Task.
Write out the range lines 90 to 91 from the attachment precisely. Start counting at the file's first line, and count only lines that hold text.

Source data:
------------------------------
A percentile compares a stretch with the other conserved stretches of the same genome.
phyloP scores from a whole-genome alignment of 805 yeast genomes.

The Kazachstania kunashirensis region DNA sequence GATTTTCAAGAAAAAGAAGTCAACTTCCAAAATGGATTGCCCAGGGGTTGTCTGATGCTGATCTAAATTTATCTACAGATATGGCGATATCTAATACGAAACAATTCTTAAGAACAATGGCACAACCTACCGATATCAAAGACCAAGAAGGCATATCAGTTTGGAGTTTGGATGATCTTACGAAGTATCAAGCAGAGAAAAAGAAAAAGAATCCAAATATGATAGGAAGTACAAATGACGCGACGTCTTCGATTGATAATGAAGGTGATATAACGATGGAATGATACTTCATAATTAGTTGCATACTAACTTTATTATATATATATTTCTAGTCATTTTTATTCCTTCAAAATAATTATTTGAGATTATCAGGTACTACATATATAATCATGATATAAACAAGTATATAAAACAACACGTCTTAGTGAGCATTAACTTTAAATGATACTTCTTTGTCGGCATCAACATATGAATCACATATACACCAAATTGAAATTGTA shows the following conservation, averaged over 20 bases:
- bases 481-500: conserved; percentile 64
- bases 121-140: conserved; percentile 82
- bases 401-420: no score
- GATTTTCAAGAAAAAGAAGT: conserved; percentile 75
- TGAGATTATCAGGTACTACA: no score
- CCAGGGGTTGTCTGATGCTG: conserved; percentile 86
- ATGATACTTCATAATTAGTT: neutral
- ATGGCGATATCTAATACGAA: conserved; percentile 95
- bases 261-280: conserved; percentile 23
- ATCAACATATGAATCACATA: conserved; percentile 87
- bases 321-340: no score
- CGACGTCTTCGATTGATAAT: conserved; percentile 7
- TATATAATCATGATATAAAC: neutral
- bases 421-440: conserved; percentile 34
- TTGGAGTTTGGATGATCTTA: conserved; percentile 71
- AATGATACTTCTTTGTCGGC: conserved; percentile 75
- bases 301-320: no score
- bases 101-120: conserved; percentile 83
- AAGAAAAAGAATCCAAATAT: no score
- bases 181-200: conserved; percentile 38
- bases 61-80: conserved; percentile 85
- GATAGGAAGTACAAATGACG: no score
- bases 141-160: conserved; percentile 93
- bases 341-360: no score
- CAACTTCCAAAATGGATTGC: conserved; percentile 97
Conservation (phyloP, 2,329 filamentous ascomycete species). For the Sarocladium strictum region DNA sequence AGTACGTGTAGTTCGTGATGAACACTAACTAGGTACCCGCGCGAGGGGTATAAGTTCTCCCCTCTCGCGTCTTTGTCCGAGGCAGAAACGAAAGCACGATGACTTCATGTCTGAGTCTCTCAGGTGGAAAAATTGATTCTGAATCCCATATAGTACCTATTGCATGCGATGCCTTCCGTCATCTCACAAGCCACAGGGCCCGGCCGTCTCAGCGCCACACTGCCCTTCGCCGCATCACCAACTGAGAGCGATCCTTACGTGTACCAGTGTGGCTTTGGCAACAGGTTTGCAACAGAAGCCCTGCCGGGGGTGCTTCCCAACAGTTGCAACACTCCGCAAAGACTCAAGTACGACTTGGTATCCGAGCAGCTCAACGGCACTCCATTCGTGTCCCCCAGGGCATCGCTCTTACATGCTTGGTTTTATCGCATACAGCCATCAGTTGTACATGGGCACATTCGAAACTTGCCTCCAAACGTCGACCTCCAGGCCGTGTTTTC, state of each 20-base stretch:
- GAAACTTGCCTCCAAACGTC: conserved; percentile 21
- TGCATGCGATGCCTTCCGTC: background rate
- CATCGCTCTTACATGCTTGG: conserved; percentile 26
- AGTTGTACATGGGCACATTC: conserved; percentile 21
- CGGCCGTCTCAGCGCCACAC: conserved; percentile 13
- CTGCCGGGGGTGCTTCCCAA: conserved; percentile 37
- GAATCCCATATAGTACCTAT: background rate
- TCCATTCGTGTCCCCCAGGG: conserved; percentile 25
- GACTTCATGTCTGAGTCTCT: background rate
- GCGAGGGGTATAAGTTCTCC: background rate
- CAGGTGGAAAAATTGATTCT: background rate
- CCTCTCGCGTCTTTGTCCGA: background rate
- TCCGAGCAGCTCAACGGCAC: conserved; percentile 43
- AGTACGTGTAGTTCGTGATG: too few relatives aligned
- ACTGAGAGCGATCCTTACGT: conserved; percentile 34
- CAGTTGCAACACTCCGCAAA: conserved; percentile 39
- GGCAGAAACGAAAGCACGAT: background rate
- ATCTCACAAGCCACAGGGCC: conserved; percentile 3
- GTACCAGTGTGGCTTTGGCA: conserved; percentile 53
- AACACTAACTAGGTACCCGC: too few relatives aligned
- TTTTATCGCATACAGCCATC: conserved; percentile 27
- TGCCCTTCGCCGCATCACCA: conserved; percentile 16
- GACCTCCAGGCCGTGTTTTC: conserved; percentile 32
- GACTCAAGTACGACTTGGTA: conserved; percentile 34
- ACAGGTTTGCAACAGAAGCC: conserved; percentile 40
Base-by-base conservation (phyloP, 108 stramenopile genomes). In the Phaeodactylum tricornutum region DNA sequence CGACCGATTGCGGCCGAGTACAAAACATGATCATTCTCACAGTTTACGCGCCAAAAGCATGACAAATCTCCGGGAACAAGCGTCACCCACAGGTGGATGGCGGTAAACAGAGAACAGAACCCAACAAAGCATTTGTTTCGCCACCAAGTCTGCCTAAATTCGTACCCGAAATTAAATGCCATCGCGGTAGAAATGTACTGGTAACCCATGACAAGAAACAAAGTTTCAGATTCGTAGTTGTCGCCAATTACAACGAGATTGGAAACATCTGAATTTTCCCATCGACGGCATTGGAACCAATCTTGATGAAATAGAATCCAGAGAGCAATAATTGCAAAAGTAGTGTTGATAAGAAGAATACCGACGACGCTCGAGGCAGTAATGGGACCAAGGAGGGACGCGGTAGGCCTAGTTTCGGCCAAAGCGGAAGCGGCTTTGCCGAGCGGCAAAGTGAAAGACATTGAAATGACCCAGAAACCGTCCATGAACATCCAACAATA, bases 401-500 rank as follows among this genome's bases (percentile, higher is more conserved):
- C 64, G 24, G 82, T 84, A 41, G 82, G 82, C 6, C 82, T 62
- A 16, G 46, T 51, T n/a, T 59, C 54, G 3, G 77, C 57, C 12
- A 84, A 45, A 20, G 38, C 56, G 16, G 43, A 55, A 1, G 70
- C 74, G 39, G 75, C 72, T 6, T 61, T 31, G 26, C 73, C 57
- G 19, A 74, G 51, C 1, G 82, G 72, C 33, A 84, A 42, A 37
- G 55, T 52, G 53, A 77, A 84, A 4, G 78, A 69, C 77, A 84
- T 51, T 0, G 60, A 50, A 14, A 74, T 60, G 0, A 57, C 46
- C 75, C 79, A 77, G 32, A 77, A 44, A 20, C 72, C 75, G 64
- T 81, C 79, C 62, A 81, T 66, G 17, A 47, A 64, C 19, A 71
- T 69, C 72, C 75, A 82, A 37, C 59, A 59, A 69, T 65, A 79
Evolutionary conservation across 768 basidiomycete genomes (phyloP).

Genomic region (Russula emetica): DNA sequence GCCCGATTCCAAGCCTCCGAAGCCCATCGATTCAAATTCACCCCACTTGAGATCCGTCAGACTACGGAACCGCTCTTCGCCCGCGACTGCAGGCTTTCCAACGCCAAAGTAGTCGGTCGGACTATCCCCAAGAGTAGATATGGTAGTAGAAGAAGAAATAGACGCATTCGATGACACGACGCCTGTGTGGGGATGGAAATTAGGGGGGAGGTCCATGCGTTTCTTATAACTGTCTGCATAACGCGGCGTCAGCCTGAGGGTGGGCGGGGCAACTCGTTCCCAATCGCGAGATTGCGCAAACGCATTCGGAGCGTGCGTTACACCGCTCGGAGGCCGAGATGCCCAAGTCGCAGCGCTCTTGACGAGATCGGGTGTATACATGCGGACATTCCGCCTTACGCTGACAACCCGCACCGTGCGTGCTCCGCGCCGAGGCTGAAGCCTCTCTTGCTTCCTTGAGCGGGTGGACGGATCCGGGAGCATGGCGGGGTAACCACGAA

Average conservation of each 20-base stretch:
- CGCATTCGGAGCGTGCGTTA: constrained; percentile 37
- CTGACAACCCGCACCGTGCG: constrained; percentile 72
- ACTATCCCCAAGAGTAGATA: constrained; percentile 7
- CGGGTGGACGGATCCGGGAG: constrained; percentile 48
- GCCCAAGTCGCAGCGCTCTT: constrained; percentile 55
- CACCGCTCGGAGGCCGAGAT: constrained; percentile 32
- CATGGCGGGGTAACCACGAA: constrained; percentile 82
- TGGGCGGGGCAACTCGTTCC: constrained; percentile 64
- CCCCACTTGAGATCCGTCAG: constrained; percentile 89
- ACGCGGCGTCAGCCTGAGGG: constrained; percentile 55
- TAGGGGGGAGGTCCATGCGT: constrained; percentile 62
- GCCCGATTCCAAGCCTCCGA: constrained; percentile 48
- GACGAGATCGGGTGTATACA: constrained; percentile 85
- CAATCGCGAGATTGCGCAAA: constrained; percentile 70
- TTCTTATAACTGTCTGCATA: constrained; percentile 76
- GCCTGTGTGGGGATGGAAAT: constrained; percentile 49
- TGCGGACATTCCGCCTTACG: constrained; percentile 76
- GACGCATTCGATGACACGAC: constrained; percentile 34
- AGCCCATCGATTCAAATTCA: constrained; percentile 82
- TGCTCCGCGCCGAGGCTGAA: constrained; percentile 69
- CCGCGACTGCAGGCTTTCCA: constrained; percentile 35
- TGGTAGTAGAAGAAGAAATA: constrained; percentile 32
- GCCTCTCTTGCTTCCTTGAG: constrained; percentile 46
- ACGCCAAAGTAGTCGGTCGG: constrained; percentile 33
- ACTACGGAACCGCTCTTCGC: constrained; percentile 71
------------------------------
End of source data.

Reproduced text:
- TGGTAGTAGAAGAAGAAATA: constrained; percentile 32
- GCCTCTCTTGCTTCCTTGAG: constrained; percentile 46